The Christian Church and the Wider Society
by Charles Davis
Chapter 5 from A Question of Conscience Hodder & Stoughton, 1967 pg 220-229
This brings me now to the final point in this discussion of the prospect
for the Church: the relation between the Christian Church and the wider or
inclusive society. Here I have to pick up again and apply what I have
already said about the social change from fixed hierarchical orders in a
closed situation to freely created organizations in an open situation. But
first I need to present what I consider a sound understanding of the nature
of the visible Church.
The visible Church is no longer regarded as the community of the exclusively saved. The problem of the salvation of the unevangelized came into theological prominence with the geographical discoveries of the fifteenth century, which made theologians aware of the millions of men cut off from the preaching of the Gospel. From that time onwards it was impossible to treat the unevangelized man of good will, living in ignorance of the Christian message, as an exceptional case to be solved by appeal to extraordinary interventions. After much complicated theological discussion, agreement has eventually been reached that the gifts of salvation are universally available outside the visible boundaries of the Church. All men, whatever their historical and cultural situation, can reach a faith and love, a sharing in the life proclaimed by Christ, sufficient to participate in redemption even here on earth. Since, according to Christian belief, there is no salvation apart from Christ, the universal availability of salvation implies a universal, though latent and unrecognized, presence of Christ in his saving activity. In brief, the saving gifts of Christ are not confined to the visible or empirical Church, but are present and operative throughout mankind. And the visible Church does not mark the limits of Christ's presence in the world; he is present universally within the historical process as a whole.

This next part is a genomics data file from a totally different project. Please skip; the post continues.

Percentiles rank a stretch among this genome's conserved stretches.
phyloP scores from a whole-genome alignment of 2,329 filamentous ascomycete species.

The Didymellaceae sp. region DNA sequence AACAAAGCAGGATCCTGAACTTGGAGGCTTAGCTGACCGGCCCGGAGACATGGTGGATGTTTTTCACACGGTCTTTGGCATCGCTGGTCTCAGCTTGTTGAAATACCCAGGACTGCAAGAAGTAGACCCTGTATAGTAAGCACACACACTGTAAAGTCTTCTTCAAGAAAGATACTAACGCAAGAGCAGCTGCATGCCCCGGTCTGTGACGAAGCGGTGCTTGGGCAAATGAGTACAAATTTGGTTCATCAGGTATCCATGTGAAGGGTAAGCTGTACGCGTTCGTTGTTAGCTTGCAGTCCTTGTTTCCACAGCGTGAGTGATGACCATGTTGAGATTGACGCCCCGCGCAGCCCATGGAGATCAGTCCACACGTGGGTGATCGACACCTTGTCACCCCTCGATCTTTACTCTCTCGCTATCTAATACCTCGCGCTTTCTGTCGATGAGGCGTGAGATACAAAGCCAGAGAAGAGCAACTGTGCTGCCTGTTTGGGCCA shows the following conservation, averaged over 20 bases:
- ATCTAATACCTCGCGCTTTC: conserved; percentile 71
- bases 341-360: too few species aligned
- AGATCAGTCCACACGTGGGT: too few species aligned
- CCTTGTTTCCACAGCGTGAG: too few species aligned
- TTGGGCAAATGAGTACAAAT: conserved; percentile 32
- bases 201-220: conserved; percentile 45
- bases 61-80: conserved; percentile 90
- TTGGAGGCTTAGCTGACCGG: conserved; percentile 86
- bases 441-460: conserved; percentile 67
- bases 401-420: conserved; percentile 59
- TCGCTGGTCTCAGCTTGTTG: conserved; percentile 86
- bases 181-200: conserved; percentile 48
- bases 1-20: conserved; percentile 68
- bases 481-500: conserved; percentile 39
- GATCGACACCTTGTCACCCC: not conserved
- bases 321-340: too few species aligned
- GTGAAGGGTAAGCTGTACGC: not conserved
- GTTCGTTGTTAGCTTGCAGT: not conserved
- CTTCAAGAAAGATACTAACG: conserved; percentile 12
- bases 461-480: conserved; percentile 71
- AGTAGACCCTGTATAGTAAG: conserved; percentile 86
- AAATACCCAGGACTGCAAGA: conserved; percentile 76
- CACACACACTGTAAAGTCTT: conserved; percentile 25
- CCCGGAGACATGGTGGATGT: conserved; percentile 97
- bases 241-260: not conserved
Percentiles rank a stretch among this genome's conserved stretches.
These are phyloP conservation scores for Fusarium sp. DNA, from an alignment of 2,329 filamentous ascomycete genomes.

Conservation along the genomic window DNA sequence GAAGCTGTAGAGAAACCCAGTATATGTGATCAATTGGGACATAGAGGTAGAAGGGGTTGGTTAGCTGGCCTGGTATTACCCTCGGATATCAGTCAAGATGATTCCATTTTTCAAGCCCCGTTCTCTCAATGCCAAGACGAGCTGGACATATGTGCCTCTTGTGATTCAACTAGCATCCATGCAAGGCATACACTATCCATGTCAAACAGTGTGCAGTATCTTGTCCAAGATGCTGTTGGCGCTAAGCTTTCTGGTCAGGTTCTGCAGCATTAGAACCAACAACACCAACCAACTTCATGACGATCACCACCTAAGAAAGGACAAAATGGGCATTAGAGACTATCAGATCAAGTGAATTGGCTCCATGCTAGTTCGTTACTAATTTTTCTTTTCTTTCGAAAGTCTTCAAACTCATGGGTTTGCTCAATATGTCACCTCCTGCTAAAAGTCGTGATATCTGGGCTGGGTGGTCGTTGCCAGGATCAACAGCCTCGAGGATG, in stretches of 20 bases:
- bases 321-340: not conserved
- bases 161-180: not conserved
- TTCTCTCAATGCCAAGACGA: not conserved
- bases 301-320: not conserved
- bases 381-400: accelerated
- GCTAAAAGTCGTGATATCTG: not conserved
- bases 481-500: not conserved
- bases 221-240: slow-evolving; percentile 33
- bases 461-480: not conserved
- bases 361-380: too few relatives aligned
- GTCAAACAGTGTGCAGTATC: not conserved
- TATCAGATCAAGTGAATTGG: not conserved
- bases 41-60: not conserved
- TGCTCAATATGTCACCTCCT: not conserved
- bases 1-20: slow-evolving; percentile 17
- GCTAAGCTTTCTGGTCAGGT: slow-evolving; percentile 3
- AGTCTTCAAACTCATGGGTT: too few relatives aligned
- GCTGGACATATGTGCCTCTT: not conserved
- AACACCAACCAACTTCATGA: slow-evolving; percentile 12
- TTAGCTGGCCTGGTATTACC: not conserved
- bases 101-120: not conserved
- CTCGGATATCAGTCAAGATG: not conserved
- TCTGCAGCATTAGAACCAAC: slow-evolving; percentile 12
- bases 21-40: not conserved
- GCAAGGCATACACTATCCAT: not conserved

The recognition of the universal presence of Christ and his saving gifts demands a change in our understanding of the relation between the visible Church and the world. What it implies is the rejection of the concept of a secular, profane world from which the Church is set apart as the exclusive area of the sacred. Some writers have expressed this by saying that Christianity has abolished the distinction between the secular and the sacred. I think that this statement is too sweeping and creates confusion. Christianity retains and has indeed clarified the distinction between the secular and sacred .dimensions of reality and of man's existence. It is important to recognize both the autonomy of the secular and the transcendence of the sacred. But to distinguish secular and sacred within the complex totality of human existence, affected as this is by God's transcendent gift, is not to separate them. And the universality of the sacred, namely of God's saving gift through Christ, means that there is in the concrete no secular world, no merely natural or secular order standing over against the visible Church. The visible Church is not an enclosed sacred area within a profane world. There is no profane world in which to place it. The sacred gifts proclaimed by the Church are present throughout mankind and within human history as a whole. And if the world is understood in the Johannine sense as the realm of those who reject Christ's salvation, that world exists within the visible Church as well as outside it.